Hearthstone director Ben Brode shed some light on a few Hearthstone mysteries in a new video from Ars Technica (opens in new tab). The whole video is a good watch if you're interested in Hearthstone's history and DNA, but the best bit is right at the end, where Brode explains how Hearthstone got its fatigue mechanic, which deals escalating damage to players each time they draw cards after their deck is empty. As Brode explains, fatigue damage didn't always exist, and they only came up with it after Overwatch director Jeff Kaplan played Hearthstone for himself.
"We were doing a playtest and we asked Jeff Kaplan to come over and try the game," Brode said. "And he got really into it, he started playing minions and attacking, he was having fun figuring out what cards to play. He had never played it before, he was excited to get into it. And he was very close to winning, and then the computer he was playing against passed the turn. And it said 'Your turn, you lose!' And he was like, what?"
In the early version of Hearthstone that Kaplan played, fatigue damage didn't exist. Instead, when you ran out of cards, you automatically lost, like you do in other card games like Magic: The Gathering and Yu-Gi-Oh. The problem with this system, which Kaplan's feedback helped Team 5 realize, was that it could make a whole game feel pointless. "It didn't matter what decisions he made during the game, he was just going to lose because he ran out of cards," Brode said.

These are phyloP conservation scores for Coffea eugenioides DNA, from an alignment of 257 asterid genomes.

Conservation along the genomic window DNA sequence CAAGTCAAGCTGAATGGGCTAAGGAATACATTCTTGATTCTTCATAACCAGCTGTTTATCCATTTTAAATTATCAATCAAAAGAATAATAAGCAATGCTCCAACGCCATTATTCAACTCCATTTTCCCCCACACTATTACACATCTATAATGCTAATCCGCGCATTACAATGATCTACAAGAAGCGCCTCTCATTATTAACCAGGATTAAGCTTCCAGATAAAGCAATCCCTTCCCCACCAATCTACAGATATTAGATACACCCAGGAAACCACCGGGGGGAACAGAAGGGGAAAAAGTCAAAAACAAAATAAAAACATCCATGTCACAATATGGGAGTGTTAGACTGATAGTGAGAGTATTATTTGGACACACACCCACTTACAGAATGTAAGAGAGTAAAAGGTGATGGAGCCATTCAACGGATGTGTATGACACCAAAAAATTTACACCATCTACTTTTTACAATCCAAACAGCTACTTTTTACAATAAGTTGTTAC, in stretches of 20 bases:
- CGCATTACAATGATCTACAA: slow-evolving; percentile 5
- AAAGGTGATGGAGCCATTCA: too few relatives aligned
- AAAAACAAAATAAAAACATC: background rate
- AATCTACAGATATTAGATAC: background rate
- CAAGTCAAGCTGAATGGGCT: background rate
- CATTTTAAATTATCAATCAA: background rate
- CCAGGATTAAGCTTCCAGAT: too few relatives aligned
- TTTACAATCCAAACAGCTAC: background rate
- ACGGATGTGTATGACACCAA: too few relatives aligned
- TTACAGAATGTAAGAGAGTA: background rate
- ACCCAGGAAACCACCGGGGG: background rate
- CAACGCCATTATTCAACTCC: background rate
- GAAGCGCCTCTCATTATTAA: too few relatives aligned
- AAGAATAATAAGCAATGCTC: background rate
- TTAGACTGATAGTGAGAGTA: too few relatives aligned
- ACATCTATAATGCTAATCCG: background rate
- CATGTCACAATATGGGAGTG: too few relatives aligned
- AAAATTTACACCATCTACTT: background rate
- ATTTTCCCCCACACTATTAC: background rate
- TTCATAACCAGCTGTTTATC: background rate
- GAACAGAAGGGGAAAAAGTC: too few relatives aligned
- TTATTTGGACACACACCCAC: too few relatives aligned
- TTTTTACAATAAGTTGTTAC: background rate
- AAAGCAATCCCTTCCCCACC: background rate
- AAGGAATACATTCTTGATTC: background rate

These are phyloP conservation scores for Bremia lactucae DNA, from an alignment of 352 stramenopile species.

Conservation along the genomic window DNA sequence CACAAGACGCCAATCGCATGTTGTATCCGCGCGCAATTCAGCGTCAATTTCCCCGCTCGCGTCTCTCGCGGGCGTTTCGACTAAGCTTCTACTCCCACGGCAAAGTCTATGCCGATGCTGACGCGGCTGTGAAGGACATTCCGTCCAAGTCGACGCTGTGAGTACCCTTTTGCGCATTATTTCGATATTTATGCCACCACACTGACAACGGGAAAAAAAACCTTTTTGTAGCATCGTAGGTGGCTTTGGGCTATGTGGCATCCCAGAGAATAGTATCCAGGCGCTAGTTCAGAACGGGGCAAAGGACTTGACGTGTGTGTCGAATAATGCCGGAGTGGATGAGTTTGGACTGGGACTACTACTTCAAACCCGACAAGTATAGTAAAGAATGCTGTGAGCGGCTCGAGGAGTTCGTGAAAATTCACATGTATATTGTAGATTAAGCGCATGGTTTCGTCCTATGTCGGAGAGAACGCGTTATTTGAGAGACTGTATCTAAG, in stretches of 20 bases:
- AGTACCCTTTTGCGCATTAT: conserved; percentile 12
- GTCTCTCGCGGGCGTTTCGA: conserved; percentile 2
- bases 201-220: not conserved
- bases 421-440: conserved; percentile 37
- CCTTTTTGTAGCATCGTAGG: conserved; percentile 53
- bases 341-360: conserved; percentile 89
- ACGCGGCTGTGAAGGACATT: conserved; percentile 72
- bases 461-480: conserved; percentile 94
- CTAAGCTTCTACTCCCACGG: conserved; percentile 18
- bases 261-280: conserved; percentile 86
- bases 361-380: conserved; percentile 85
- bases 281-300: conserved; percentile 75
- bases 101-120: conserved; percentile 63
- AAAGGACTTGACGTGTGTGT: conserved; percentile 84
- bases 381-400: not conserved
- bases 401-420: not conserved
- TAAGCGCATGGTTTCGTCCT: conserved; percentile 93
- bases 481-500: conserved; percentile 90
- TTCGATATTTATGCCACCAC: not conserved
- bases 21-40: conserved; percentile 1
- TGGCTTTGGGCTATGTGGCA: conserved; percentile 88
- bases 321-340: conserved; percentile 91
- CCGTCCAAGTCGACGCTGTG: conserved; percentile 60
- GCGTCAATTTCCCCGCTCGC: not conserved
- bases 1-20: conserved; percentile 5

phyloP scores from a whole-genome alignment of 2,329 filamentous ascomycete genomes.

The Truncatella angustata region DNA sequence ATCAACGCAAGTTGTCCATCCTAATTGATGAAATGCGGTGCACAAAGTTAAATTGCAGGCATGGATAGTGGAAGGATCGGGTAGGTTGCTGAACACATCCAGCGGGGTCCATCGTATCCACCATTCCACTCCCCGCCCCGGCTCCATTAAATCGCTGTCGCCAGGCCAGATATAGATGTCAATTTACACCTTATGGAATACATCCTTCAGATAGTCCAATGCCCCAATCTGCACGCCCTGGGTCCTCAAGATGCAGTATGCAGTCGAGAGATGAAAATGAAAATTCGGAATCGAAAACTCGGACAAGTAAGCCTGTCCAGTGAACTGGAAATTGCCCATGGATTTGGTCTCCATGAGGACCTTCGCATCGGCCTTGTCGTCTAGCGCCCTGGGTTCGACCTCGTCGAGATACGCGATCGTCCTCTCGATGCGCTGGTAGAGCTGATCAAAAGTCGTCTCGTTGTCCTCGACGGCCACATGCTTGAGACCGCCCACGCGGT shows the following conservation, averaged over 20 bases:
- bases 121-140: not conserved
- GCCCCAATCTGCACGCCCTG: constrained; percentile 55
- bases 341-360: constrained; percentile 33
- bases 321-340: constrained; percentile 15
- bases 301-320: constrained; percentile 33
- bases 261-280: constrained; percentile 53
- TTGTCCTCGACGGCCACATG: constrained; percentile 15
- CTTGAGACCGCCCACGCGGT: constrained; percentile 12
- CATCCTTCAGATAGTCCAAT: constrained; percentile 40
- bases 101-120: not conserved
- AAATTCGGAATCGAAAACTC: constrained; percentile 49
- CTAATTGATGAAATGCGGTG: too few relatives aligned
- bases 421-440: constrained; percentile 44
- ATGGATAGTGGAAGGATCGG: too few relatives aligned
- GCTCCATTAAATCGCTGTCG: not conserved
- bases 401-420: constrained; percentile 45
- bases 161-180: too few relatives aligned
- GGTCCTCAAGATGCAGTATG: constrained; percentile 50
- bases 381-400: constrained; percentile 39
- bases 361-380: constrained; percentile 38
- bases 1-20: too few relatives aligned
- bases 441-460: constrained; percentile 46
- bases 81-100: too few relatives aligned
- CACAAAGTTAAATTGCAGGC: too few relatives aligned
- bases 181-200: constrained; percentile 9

"So we designed the fatigue mechanic so that it ratchets up the damage every time you try and draw a card but your deck is empty," Brode said. "And what that does is connect back into the game. If you're one damage away from killing your opponent, he's going to die to fatigue. The whole game where you got him to that point mattered a lot."
Fatigue damage not only puts a hard cap on how long games can go on, it ties directly into the strategy of long matches. If you're playing a control deck against another control deck and you know the game is going to last a while, you might purposely avoid drawing extra cards in order to delay fatiguing.
Racing fatigue makes for some exciting photo-finishes, and the very existence of fatigue damage has also allowed for niche decks like Fatigue Rogue, Mill Druid, and most famously, Fatigue Warrior, a deck whose ability to "go infinite" and avoid fatigue damage entirely nearly led to tournament rule changes. (opens in new tab)